Monday, August 19, 2013

Just the way you are

One of my favorite songs of all time is Billy Joel's "Just the Way You Are".  It brings back memories of lying on the living room carpet, mooning over the future Mr. Right who would love me just the way I am.  (Dear Reader, I married him.)

As you click on that link there and remember the wonderousness of the saxophone, an instrument which is sadly silent in pop music these days, get ready for another God smack story.  It happens to me ALL.THE.TIME.

I recently listened to a talk on body image and one of the things the person was saying was that it is important to accept and love your body (not just your "self", your "mind", your "I", your "ego", your "soul", but your BODY) the way it is right now.  She suggested leaving little notes and affirmations for yourself where you can see them, as you internalize this message.

So, here is mine, perched in the corner of my bathroom mirror, both upstairs and downstairs:

Love the pajamas and glasses and messed up hair, and the view of my showerhead in the background.  Sigh.

But, despite the fact that I'm wearing flannel pajamas over a camisole in AUGUST and complaining about my glasses being on and my messed up hairdo, I am trying to take this message into my conscious and unconscious mind.  I really am okay.  I really am okay just the way I am now.  Of course, I don't believe that, but I think it bears repeating, so I will repeat it.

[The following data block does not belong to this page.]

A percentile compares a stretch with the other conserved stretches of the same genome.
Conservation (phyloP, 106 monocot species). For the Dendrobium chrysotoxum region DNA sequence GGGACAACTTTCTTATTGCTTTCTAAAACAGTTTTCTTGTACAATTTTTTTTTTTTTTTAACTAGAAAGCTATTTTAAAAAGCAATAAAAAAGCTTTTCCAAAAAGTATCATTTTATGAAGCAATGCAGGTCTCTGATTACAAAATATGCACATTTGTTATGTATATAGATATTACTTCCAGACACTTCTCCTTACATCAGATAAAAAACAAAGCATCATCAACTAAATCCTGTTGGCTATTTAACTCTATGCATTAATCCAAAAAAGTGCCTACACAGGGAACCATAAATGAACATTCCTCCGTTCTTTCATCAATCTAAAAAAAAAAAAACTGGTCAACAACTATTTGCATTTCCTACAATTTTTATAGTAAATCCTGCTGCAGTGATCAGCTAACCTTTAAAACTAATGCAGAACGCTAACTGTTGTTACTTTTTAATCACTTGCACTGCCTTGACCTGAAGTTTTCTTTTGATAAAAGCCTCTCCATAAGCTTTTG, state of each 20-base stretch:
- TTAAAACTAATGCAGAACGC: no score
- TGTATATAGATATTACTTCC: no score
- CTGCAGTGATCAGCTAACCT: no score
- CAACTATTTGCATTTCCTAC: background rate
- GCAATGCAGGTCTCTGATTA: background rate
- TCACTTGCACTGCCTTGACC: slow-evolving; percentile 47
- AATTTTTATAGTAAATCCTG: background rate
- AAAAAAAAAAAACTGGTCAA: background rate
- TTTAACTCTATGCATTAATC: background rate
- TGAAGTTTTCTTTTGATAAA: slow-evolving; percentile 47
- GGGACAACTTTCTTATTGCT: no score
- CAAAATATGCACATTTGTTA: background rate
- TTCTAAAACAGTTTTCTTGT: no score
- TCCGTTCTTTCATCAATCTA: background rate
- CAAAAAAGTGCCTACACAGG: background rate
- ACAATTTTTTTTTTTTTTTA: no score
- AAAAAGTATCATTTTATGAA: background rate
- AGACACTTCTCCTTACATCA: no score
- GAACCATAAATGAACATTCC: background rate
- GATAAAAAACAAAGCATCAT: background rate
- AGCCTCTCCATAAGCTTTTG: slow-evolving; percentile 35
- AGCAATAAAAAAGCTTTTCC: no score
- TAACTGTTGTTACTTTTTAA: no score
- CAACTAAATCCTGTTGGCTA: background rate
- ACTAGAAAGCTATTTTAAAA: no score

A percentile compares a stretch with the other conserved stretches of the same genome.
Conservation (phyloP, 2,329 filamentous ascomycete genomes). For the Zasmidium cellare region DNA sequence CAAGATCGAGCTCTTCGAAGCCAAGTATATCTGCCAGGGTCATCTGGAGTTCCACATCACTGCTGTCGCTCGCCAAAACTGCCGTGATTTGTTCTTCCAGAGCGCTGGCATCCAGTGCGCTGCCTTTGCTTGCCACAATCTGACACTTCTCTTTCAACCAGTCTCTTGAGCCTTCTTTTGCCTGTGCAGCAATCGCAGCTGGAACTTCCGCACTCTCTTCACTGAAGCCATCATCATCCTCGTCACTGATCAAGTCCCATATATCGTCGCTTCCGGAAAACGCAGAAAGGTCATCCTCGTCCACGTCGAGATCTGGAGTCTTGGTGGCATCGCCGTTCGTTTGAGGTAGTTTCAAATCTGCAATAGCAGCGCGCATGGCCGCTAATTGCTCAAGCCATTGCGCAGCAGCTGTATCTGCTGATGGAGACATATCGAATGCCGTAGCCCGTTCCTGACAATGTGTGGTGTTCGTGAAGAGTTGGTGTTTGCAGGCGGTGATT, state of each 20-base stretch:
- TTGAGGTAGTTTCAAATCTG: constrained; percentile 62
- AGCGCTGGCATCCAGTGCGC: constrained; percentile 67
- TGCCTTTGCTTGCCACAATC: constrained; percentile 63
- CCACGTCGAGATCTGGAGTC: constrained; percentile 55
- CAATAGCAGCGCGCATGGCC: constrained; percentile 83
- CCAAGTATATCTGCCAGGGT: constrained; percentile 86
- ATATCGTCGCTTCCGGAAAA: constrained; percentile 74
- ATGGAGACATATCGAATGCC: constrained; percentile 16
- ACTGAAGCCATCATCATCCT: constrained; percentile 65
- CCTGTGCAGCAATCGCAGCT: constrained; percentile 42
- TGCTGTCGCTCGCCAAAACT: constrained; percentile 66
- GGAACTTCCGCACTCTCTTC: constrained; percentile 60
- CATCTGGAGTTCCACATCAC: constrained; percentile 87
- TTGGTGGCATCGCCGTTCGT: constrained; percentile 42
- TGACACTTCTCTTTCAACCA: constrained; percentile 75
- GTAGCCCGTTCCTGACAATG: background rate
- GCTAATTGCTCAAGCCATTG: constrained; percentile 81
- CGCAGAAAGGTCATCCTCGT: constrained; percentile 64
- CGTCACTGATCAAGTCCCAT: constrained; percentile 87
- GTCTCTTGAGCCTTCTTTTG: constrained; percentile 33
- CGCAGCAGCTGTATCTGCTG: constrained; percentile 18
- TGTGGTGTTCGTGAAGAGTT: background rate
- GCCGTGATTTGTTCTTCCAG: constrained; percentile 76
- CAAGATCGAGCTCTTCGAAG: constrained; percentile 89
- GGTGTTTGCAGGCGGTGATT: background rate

That's part 1 of the God smack.

Part 2 is this:

A central article in the current issues of Weight Watchers Magazine is all about how we talk badly about our bodies and hate the way we look and how this is both unhealthy, unkind, and counterproductive.  

Part 3 is that I got an email from the lovely Heather K Jones, linking to her latest video, entitled "What To Do If You Hate Your Body."  I have to listen to it again.  Heather makes a lot of sense.

It's 1:18, dear Reader.  Writing blog posts is evidently what I do when my husband is away.  But I have to go download the dreaded Tess of the D'Urbervilles and get started on it for next month's book club.  I vow to vanquish it this time, dear Reader.  It's one of my least favorites and I've been assigned to read it at least twice in my life and, I think, have tried it on my own at least once.  But the promise of a good book discussion and a night out with the ladies is a strong inducement.  

No comments:

Post a Comment